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Common man campaigner

Common man campaigner

Author: Satarupa Bhattacharjya
Publication: India Today
Dated: February 4, 2008

Every Wednesday evening C.M. Ganga Ram rides his bicycle laden with snacks from his home in west Delhi to the India Today office at the city centre. Selling packets of small eats to staffers fetches him Rs 200 on a good day. At 73, Ganga Ram is your anonymous vendor, but a common man with an uncommon past.

This retired mill worker and record keeper spent 40 years pursuing a project that has changed lives in his region-Telangana. Ganga Ram played an indefatigable soldier in the construction of a railway line from Peddapally to Nizamabad in Andhra Pradesh-which took him the better part of his adult life.

Ganga Ram's childhood passed in Karimnagar district's Mallial village shouting freedom slogans in the late 1930s. Poverty meant he could not continue in school beyond 1947.

During the harvest season he helped his mother in her work in the fields at six naya paise an hour. Ganga Ram's life changed in 1953 when he had to walk 110 km from Mallial to Nizamabad. That three-day walk gave his life a new purpose.

"It was unacceptable to me that years after Independence we had to travel long distances on foot," says Ganga Ram. So he dreamt of a railway line that could connect Peddapally, the better developed neighbourhood of Mallial, to Nizamabad.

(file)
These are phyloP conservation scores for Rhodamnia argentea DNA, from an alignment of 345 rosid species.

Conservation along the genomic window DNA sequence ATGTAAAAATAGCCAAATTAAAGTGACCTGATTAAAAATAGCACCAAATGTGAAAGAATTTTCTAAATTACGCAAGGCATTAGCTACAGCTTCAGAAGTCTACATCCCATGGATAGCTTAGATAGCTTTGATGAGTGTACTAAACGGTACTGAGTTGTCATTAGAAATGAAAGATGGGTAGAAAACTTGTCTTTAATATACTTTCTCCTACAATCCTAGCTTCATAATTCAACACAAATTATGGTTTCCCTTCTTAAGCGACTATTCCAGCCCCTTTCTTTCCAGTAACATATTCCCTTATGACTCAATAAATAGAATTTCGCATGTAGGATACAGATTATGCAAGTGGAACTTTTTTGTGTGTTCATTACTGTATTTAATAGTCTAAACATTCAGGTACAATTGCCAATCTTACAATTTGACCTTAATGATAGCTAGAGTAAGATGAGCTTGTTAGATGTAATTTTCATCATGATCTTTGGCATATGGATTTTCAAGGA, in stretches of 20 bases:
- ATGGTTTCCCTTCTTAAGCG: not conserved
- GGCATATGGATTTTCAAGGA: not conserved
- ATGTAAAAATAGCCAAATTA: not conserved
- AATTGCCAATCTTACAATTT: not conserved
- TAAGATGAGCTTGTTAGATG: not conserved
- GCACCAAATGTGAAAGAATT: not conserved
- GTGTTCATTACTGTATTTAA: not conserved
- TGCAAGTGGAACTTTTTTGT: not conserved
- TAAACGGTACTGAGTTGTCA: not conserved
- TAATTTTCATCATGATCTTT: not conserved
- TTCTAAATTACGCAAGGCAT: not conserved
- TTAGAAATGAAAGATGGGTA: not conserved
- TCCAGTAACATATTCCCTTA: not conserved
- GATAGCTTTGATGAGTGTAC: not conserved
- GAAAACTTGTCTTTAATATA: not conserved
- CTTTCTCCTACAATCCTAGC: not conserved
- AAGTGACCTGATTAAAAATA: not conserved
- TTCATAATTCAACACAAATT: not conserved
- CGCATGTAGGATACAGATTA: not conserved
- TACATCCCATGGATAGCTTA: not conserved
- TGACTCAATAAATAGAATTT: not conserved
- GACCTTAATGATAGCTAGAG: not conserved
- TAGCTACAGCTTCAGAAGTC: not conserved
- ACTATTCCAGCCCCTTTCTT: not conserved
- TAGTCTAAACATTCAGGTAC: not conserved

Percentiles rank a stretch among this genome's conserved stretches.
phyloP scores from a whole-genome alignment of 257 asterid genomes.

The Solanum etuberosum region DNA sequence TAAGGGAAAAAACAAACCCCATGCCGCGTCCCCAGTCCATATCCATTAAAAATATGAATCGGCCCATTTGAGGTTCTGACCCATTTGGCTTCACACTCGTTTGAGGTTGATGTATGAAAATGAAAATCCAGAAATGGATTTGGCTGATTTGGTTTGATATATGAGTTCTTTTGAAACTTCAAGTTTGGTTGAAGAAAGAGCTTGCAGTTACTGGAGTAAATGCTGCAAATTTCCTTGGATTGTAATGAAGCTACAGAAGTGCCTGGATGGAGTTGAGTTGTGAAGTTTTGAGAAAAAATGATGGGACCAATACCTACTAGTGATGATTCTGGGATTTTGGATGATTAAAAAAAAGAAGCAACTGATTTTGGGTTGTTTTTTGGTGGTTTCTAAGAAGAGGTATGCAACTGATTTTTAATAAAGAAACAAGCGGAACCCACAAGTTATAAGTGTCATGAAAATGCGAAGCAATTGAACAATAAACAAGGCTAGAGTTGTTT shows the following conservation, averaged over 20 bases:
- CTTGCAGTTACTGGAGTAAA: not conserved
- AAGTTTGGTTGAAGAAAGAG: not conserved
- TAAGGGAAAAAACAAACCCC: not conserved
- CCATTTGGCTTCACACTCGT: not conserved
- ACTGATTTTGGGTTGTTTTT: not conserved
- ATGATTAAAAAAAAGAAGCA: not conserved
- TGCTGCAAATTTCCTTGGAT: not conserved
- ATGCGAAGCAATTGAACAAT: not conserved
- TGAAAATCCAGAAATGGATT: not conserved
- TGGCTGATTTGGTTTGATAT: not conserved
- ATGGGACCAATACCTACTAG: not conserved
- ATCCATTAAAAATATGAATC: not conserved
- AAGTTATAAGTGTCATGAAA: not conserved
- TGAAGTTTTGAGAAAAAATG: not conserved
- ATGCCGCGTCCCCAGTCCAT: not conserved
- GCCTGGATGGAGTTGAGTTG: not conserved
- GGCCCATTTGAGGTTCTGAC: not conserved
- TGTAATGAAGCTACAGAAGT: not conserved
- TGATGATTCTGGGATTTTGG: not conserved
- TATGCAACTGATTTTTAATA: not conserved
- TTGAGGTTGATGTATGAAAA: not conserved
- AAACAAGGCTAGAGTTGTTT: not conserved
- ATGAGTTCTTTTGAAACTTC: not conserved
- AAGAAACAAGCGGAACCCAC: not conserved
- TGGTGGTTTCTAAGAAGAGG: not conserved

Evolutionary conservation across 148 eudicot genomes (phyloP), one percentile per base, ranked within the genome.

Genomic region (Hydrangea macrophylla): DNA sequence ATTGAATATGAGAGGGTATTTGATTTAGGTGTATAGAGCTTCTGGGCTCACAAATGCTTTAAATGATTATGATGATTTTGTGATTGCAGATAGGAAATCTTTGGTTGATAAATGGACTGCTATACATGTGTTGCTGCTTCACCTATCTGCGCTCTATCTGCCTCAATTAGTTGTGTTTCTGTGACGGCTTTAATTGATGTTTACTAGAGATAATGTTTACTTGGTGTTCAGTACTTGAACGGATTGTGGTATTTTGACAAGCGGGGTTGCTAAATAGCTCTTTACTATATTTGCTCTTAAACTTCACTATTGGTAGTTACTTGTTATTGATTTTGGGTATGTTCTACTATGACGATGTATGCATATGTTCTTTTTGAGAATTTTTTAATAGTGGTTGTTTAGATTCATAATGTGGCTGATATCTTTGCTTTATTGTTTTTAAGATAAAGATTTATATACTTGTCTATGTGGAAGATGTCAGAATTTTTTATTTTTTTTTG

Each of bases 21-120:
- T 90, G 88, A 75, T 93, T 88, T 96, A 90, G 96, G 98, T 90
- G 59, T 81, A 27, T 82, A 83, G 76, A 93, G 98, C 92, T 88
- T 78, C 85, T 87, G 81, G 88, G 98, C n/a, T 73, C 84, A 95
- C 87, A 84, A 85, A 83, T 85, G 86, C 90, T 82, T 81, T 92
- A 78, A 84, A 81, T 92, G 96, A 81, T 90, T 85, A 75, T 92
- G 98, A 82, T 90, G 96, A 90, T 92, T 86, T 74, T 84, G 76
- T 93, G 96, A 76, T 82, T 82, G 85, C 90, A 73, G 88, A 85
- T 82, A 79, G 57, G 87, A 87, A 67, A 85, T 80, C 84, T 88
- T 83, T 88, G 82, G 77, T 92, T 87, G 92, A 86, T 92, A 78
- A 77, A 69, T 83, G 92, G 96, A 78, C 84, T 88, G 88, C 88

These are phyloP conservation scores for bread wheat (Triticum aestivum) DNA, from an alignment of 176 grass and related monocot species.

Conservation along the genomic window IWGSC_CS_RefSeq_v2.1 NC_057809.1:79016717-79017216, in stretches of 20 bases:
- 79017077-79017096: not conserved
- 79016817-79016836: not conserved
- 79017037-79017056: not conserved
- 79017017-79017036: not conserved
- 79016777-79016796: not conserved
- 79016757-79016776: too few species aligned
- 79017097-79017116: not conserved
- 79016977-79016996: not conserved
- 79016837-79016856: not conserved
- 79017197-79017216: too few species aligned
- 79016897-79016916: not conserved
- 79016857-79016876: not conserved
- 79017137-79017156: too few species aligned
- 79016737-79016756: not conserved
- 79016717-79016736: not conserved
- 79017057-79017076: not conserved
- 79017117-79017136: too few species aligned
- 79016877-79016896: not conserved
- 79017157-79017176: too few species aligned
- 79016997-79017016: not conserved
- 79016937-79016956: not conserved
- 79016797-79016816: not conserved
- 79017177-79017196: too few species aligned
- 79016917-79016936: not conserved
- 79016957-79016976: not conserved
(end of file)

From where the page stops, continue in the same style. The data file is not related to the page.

He moved to Mumbai and worked in a mill till 1960. By that time he had already organised 1,500 residents of Karimnagar and Nizamabad to campaign for a rail head.

A number of surveys on a railway line in the area had already been conducted by the erstwhile Nizam's government but there was no progress after the Nizam's powers were dissolved in 1948.

After 1960, he migrated to Delhi as a record keeper for the Andhra Bank but he continued to flood the offices of the Railways with letters of request. Most politicians from Telangana were aware of the growing demand for the rail track and Ganga Ram's reputation as an activist grew.

The Andhra Pradesh government finally approached the Planning Commission in 1976 but four years of silence followed.

Indira Gandhi too, it seems, had promised a railway line to the people of Karimnagar and Nizamabad. That pledge died with her assassination in 1984 but Ganga Ram continued lobbying.

His campaign of three decades met with partial success in 1992 when the Railway budget included the Peddapally-Nizamabad railway track as a project.

The first goods train ran on the track in 2000 and a year later, the first passenger train was flagged off from Peddapally to Nizamabad by the then minister of state for Railways D. Rajagopal.

Ganga Ram was not invited to either of the ceremonies. But he holds no grudges. His life's mission had been achieved.

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